Mandatory Masks in Toronto: What You Need to Know ‬

Effective July 7, wearing a mask or face covering will be required in indoor public spaces under the Mandatory Mask or Face Covering Bylaw.

Wearing non-medical (cloth) masks or face coverings can be an added public health measure for containing the spread of COVID-19 when it is used in combination with frequent handwashing, physical distancing and staying home when sick.

COVID-19 is a respiratory illness. The infection spreads from close contact with someone with COVID-19 through their respiratory droplets or touching our face with contaminated hands. Respiratory droplets can include coughing, sneezing, talking or even normal breathing. When a person is singing, laughing or talking loudly, the droplets can travel further than two metres/six feet.

People may unknowingly pass the infection to others because they do not have symptoms (asymptomatic) or have not yet developed symptoms (pre-symptomatic). The highest risk for infection is with prolonged close contact.

Universal Masking for Source Control

As we move to Stage 2 of reopening, more people are returning to work, reconnecting, moving around the city and using public transit. This is making physical distancing more challenging, or nearing impossible. The risk of spreading COVID-19 is greater indoors as there is less air flow and ventilation, more crowding, and a greater chance of touching surfaces that have been contaminated by respiratory droplets.

The use of masks or face coverings as source control means keeping our respiratory droplets to ourselves to prevent spreading it to others. There is evidence that cloth masks can reduce the spread of respiratory droplets into the air and landing on surfaces. Jurisdictions that have legislated mandatory masking have seen a decrease in new COVID-19 cases.

The use of masks/face coverings is non-invasive, inexpensive and it can save lives. Masks may also serve as a visual reminder to everyone that we need to be vigilant and maintain physical distance.

Starting on July 7th, 2020 everyone in Toronto is required to wear a mask or face covering when entering indoor public spaces. Exceptions include people who cannot wear a mask for medical reasons, children under two years old, or people who require accommodation in accordance with the Ontario Human Rights Code. Proof of a medical condition is not required.

Non-medical Masks or Face Coverings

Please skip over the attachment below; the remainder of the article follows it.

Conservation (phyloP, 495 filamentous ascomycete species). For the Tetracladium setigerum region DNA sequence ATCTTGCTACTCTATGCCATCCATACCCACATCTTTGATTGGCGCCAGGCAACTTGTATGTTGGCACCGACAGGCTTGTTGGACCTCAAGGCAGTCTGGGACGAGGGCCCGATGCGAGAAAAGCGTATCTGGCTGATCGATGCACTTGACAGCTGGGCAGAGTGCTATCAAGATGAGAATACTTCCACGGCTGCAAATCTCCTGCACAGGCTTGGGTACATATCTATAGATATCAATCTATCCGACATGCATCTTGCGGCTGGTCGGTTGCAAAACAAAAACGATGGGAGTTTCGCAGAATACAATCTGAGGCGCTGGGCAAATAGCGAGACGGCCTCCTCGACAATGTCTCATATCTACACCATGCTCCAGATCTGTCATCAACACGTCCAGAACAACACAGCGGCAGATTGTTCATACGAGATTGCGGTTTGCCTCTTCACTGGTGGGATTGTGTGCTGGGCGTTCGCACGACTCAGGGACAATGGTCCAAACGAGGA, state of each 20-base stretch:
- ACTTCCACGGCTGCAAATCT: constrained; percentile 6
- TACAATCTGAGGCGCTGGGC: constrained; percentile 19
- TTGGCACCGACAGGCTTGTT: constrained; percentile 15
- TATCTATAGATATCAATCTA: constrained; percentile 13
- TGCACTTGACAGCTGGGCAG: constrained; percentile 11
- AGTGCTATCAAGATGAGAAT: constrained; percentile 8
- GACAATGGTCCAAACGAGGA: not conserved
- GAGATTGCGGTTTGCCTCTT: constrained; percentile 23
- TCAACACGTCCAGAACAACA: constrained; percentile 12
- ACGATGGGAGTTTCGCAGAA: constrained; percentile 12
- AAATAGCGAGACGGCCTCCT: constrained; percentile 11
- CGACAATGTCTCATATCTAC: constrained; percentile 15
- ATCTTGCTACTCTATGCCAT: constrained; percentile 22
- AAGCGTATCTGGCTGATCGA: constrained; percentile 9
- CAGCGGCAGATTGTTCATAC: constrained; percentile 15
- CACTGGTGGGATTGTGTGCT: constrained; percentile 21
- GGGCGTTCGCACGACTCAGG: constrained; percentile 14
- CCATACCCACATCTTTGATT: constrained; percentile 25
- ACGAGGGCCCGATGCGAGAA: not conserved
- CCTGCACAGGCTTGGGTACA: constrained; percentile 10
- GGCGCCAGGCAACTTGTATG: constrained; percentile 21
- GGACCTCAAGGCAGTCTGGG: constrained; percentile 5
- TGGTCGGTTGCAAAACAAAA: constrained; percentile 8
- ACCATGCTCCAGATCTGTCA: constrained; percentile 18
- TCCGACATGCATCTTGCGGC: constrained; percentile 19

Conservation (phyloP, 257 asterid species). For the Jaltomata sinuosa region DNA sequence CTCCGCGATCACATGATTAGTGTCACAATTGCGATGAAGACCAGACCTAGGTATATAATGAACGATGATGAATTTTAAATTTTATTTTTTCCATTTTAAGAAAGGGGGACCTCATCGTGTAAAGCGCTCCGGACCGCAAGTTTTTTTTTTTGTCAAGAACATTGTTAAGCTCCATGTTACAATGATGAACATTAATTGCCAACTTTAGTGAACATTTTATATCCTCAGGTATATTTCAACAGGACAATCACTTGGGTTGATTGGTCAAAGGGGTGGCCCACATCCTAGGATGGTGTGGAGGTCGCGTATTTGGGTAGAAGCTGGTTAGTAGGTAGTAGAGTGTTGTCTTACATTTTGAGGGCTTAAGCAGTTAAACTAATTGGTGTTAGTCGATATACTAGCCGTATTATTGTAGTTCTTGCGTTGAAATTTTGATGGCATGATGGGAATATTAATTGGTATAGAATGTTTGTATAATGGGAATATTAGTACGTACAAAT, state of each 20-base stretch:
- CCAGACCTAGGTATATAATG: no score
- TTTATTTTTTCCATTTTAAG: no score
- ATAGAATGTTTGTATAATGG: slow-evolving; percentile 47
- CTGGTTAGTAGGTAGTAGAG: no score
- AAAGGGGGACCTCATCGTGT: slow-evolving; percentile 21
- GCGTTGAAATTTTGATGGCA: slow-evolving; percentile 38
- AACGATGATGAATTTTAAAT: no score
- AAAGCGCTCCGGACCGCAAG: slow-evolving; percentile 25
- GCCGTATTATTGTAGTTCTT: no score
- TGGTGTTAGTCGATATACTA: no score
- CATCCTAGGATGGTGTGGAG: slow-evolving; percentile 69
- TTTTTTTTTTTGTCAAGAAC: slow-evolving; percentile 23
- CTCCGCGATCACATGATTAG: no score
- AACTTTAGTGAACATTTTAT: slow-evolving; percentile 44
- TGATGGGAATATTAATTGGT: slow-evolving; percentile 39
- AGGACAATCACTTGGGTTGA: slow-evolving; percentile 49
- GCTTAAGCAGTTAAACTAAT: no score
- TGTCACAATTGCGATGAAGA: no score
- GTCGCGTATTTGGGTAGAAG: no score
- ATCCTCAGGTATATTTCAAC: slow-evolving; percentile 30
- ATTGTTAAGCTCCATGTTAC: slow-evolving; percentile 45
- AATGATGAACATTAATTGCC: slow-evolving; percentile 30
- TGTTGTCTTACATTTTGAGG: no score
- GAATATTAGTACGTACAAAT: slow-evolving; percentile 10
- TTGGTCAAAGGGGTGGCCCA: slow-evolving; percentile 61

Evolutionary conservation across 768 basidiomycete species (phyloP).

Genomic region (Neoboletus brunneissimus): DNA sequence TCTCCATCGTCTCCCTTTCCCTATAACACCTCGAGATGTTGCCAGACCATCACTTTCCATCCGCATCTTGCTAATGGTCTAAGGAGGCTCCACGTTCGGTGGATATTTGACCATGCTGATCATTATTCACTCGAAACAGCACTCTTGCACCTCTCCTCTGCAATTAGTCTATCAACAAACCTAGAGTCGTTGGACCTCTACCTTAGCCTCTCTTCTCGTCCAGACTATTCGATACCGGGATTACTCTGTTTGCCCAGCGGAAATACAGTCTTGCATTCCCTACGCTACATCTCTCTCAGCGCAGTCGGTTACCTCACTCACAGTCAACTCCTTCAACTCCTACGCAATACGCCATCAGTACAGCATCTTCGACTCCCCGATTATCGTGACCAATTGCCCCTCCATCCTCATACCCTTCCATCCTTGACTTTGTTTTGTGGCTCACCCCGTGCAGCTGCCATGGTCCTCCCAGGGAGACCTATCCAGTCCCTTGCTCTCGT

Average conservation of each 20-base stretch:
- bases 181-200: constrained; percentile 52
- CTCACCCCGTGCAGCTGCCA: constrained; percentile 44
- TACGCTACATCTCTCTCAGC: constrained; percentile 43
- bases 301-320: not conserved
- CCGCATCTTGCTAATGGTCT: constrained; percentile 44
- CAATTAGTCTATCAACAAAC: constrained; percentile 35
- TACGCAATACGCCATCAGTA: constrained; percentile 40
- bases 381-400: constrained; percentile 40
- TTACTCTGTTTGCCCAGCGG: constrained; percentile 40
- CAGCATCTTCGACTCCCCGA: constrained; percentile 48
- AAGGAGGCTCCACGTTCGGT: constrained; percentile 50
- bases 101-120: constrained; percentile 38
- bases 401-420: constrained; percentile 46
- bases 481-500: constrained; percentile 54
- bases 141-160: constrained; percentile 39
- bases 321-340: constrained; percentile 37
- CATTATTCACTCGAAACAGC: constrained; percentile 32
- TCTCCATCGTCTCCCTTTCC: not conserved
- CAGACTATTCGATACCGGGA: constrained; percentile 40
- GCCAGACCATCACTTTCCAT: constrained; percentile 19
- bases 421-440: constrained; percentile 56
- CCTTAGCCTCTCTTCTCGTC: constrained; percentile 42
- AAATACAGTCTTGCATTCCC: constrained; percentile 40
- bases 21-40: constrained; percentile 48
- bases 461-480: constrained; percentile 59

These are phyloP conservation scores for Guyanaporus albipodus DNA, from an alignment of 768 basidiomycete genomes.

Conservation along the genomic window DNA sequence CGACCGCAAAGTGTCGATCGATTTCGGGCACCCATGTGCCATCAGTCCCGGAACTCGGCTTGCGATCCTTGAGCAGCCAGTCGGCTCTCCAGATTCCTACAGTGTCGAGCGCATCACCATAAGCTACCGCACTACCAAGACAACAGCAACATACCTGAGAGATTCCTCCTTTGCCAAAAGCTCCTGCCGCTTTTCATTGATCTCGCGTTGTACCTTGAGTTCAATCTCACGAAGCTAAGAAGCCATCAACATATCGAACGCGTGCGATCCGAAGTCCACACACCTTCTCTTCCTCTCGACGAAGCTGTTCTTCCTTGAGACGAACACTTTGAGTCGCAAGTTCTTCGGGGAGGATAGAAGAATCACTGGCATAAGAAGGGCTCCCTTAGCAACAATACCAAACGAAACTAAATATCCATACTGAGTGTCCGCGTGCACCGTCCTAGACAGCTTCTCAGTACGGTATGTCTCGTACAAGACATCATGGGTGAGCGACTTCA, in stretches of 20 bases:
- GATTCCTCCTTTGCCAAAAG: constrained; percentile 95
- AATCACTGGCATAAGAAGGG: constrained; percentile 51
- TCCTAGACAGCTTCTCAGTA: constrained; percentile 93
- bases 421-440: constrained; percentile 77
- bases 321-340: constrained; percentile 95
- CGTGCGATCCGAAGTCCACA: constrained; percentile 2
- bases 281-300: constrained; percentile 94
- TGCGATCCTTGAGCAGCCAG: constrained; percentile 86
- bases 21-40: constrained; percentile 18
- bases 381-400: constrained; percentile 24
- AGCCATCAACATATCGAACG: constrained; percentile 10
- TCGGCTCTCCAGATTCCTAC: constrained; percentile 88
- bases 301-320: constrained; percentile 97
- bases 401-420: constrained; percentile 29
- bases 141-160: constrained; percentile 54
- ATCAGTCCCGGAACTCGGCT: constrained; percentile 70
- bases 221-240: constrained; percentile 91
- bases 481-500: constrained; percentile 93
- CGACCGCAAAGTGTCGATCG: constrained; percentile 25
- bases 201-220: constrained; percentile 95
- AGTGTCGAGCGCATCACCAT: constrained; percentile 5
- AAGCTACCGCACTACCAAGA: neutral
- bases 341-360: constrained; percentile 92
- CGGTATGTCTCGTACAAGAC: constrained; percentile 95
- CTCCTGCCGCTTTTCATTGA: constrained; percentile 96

Non-medical masks or face coverings can help keep your respiratory droplets to yourself and protect others when we are unable to maintain physical distancing. The general public should wear non-medical (cloth) masks or face coverings when going to public places, and when entering enclosed public settings. Non-medical masks or face coverings can be made with household items or purchased materials. It is important to use and clean a mask properly (see below). Using a mask incorrectly can accidentally spread infection to the wearer.

Wearing a Mask at Work

Do not use N95 and surgical masks as they are in limited supply, and are urgently needed for healthcare workers. Also be respectful of people who are not wearing a mask. Some health conditions make breathing through a mask difficult.

Qualities of a Good Cloth Mask or Face Covering

A good cloth mask or face covering should:

  • Be at least two layers of tightly woven cotton or linen.
  • Cover over nose, mouth and chin, and be easy to breathe through.
  • Fit securely to the head with ties or ear loops without gaping or impairing vision.
  • Be comfortable to avoid the need for adjustments when wearing.
  • Maintain their shape after washing and drying.
  • Not contain non-breathable materials such as plastic.

For instructions on making a mask using fabric, a t-shirt or a bandana, visit the Government of Canada website. Opens in new window

Proper Use of a Mask or Face Covering

  • Do not share your mask with others.
  • Wash your hands before putting on and after taking off a mask.
  • Place the mask over your nose, mouth and chin.
  • Avoid touching your face and mask while using it.
  • Change your mask as soon as it is moist or dirty.
  • Do not leave your mask tucked under the chin, hanging from your ear, or on your forehead.
  • Remove the mask by the ear loops without touching the front of the mask.
  • Put used mask in a plastic bag or directly in the laundry bin to be washed.
  • Launder cloth masks with other items using the hot cycle and dryer.

People Who Should Not Use Face Masks

  • Children under the age of two.
  • Anyone who has trouble breathing or cannot remove the mask without assistance.

Wearing a Mask at Work

Non-medical masks or face coverings are not considered personal protective equipment (PPE), and may not be suitable for occupational health and safety purposes. Employers should consult with their Occupational Health and Safety guidelines to ensure that measures that are appropriate to their workplace setting.

Source: The City of Toronto www.toronto.ca

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